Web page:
The Last Of The Bosses

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Curley’s two-year term as governor marked both the height and depths of his career. No such turmoil had occurred on Beacon Hill since cynical, droop-eyed Ben Butler had been governor fifty years before. Curley would now use the greater resources of the Commonwealth as he had previously used those of the city, but this time with a recklessness and a hard arrogance he had not shown before. Work there was, projects useful and otherwise, feverishly undertaken from the Berkshires to Cape Cod, and where there was no work there were at least jobs. The State House offices bulged with idle incompetents, the Governor’s anterooms swarmed with old City Hall petitioners. When the Finance Commission still threatened to dig up old Curley City Hall scandals, its members were bribed or dismissed. Curley rode roughshod over the Governor’s Council, courts, and department heads, his energy as boundless as his activities were unregulated.

Insolence of office trailed him through the state as he scorched the roads in his limousine with its S-1 license plates, preceded by state police motorcycle escorts with sirens wailing, and followed by carloads of his military aides bright in incongruous blue and gold-braid uniforms. S-1 was in a series of accidents. One state trooper was killed, another badly injured. Curley moved across the Massachusetts landscape like a Latin dictator. For the 1936 Harvard Tercentenary he arrived at the Yard escorted by scarlet-coated National Lancers, drums beating and trumpets sounding, to move ostentatiously past a stony-faced President Roosevelt while a few Harvard die-hards booed.

Just before he took the oath of office, Curley had swung a parting punch at Governor Ely. Somehow that outrageous brawl within the State House became symbolic of his administration. The inauguration ball, held at the Armory, was a monstrous affair to which 14,000 were invited. During his first year in office the Governor spent $85,206 just for taxis, flowers, dinners, luncheons, cigars, refreshments, and trips for himself and his guests and secretaries. The following winter he moved his entire staff to Florida. In those depression times his daughter Mary’s wedding to Edward C. Donnelly, Jr., of the Donnelly Advertising Company, was the gaudiest ever held in Massachusetts. The bride’s trousseau cost $10,000—paid for, and not donated, as anti-Curleyites had hinted. At the packed Cathedral of the Holy Cross, under the dismayed eyes of Cardinal O’Connell, many of those present stood on the pews as the bride and her father came down the aisle. There were 2,300 guests at the Copley Plaza reception afterward. They downed two tons of lobster at $13 a plate.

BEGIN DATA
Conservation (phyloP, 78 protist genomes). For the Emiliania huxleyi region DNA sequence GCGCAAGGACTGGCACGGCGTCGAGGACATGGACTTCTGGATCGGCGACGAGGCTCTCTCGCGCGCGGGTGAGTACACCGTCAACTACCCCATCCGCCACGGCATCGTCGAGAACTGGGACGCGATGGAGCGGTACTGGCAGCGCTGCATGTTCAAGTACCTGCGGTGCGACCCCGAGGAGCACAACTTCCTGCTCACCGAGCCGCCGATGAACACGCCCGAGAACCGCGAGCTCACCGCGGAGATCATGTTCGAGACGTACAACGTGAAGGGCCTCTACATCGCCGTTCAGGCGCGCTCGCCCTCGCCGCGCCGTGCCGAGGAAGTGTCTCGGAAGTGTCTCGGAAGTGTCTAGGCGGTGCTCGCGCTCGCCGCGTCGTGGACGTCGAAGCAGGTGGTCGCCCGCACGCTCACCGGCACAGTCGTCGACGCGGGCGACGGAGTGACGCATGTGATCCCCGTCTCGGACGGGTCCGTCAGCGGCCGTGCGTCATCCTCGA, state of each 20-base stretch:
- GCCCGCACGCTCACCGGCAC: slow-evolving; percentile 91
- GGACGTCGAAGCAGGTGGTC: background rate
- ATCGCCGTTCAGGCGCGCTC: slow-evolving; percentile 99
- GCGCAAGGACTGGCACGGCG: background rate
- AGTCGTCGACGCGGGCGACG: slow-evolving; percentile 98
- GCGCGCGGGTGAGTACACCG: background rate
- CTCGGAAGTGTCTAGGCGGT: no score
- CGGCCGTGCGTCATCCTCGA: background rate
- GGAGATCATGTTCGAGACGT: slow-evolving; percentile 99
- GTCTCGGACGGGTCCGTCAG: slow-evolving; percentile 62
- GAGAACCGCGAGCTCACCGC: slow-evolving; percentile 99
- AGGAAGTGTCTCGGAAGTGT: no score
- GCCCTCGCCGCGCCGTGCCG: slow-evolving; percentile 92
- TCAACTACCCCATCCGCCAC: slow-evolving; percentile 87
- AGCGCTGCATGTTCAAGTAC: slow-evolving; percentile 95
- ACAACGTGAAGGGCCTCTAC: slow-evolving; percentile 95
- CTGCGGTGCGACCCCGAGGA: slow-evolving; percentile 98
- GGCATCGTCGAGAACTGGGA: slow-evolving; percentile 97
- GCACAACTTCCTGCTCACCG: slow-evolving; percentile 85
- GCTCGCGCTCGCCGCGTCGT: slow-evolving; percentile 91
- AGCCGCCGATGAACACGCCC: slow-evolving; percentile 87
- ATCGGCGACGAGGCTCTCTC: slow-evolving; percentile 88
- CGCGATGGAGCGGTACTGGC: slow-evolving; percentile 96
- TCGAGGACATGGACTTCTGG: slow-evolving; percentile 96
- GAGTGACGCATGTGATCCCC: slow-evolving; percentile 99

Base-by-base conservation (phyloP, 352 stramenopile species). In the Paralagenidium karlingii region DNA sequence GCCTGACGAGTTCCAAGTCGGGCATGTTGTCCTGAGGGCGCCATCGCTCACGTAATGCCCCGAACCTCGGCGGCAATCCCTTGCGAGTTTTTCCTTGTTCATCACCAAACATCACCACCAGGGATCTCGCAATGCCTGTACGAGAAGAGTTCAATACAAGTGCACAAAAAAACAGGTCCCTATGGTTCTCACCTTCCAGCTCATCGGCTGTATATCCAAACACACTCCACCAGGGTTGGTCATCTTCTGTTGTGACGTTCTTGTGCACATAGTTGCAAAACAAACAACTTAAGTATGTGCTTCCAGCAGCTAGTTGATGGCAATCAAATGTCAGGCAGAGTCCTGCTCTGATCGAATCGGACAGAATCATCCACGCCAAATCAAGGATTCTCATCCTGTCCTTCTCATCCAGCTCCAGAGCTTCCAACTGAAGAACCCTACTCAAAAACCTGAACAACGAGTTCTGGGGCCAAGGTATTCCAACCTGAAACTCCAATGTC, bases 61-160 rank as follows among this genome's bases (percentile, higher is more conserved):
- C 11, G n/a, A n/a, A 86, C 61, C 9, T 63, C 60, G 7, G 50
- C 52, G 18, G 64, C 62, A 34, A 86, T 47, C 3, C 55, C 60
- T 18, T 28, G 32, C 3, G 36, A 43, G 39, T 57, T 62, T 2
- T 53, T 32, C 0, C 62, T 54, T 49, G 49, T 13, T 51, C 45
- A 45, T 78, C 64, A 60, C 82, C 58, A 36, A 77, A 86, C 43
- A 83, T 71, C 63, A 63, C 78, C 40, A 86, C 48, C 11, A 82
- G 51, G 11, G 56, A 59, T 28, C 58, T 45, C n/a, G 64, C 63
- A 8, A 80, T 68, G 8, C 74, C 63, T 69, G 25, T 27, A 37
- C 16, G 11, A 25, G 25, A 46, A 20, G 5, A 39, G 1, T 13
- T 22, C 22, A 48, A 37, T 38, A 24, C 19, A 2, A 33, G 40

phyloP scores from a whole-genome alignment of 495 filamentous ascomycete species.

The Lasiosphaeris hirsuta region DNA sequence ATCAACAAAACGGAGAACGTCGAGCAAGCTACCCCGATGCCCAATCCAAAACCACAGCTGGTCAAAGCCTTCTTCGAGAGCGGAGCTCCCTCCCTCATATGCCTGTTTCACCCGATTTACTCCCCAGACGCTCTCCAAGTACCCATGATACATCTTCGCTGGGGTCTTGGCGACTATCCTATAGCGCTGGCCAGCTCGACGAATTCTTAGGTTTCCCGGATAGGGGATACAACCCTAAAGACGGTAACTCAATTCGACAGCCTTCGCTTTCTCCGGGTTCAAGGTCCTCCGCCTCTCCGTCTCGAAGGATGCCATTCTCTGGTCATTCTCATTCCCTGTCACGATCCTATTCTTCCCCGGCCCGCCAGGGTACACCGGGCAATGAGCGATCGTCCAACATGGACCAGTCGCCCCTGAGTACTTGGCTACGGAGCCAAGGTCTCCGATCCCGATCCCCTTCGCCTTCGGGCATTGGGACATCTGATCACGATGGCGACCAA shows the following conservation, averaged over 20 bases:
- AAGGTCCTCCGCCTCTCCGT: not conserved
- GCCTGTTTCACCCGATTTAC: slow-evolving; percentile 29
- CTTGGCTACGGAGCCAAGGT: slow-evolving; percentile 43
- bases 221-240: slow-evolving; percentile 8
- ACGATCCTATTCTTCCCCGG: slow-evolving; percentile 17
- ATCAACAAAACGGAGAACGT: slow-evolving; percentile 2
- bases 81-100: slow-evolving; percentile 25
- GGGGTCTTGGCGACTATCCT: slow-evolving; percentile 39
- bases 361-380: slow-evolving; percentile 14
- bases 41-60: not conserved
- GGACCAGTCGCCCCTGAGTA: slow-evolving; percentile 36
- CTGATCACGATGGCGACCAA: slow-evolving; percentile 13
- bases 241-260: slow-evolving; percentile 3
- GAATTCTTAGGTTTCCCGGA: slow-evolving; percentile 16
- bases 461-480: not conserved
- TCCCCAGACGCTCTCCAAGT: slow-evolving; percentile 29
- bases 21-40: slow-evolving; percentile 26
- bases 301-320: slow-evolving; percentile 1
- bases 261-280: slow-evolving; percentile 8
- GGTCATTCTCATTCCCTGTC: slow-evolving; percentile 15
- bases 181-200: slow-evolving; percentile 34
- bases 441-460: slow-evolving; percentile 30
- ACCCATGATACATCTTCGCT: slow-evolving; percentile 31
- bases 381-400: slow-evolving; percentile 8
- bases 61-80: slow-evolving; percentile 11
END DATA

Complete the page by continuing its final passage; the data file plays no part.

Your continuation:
Financially buttressed at the end of his governor’s term, Curley determined to revenge himself on Roosevelt. The President had not liked him as governor, and he would like still less to find him in the United States Senate. For Governor Curley the senatorial nomination was easy to manipulate; the election seemed equally so. His Republican opponent was Henry Cabot Lodge, Jr., the grandson of the old anti-League senator, whose political experience was contained in two terms in the Massachusetts legislature. Curley liked to refer to him as “Little Boy Blue.” Yet in the New Deal landslide of 1936, when every other major Democratic candidate in the Commonwealth was overwhelmingly elected, Curley lost to Lodge by 136,000 votes. All the states except Maine and Vermont went for Roosevelt, but Massachusetts had had enough of James Michael Curley.

In a sense, however, Curley had the last word, for on that day when the cannon boomed across the Common to announce a new governor, he stole the whole show by marrying again. His second wife, Gertrude Casey Dennis, was a widow, a quiet woman without political or social ambitions, who would give him the domestic stability he had found in his first wife.

The following year he again ran for mayor, and again found himself opposed by a “reform” candidate, Maurice Tobin, a handsome and hardy young Democrat from his own district, who in the wheel-spins of politics would twice become mayor, then governor, and finally figurehead Secretary of Labor in Truman’s Cabinet. Curley has accurately described him as “a protégé of mine who learned too fast.” It was to Curley’s mind an easy election, but on election morning there appeared on the masthead of the Boston Post, whose editorials generally reflected the views of the archdiocese, a brief notice to the voters of Boston that read: “Cardinal O’Connell, in speaking to the Catholic Alumni Association, said, ‘The walls are raised against honest men in civic life.’ You can break down these walls by voting for an honest, clean, competent young man, Maurice Tobin, today. …”

Thousands of copies of the Post were distributed free in front of all the churches. The actual quotation was from an address made by the Cardinal six years before, but few readers noticed that the quotation ended before Tobin was mentioned. To the faithful it seemed that His Eminence had endorsed Curley’s opponent. Curley furiously tried to get a retraction broadcast, but the Cardinal could not be reached. It was a maneuver worthy of Curley himself. Enough pious votes were swung to Tobin for him to win.